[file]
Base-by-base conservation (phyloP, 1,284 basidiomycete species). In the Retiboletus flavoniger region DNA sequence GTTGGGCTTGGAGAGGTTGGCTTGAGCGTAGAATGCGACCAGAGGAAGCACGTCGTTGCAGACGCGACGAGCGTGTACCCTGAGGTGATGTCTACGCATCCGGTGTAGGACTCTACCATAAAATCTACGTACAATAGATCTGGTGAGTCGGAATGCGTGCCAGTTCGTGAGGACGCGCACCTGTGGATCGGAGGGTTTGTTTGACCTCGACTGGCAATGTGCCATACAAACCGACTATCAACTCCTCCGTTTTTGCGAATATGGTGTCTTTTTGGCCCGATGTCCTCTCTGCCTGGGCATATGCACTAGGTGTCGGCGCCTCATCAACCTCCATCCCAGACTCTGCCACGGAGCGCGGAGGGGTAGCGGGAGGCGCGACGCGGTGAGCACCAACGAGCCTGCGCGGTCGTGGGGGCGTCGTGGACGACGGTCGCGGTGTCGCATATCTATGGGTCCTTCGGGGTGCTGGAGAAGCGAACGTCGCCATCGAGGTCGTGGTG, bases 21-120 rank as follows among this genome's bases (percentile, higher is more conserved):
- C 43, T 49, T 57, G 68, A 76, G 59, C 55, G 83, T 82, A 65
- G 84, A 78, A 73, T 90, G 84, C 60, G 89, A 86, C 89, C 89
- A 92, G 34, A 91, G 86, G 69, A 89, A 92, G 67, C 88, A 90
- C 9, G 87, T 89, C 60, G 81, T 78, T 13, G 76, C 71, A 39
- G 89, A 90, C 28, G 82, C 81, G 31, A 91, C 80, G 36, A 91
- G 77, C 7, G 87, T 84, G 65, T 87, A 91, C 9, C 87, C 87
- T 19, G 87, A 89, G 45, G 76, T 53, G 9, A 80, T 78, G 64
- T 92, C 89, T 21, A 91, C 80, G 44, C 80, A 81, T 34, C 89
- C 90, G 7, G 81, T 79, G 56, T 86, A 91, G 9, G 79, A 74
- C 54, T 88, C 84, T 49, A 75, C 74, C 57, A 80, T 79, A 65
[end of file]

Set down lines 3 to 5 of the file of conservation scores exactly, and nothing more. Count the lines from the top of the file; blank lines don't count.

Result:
- G 84, A 78, A 73, T 90, G 84, C 60, G 89, A 86, C 89, C 89
- A 92, G 34, A 91, G 86, G 69, A 89, A 92, G 67, C 88, A 90
- C 9, G 87, T 89, C 60, G 81, T 78, T 13, G 76, C 71, A 39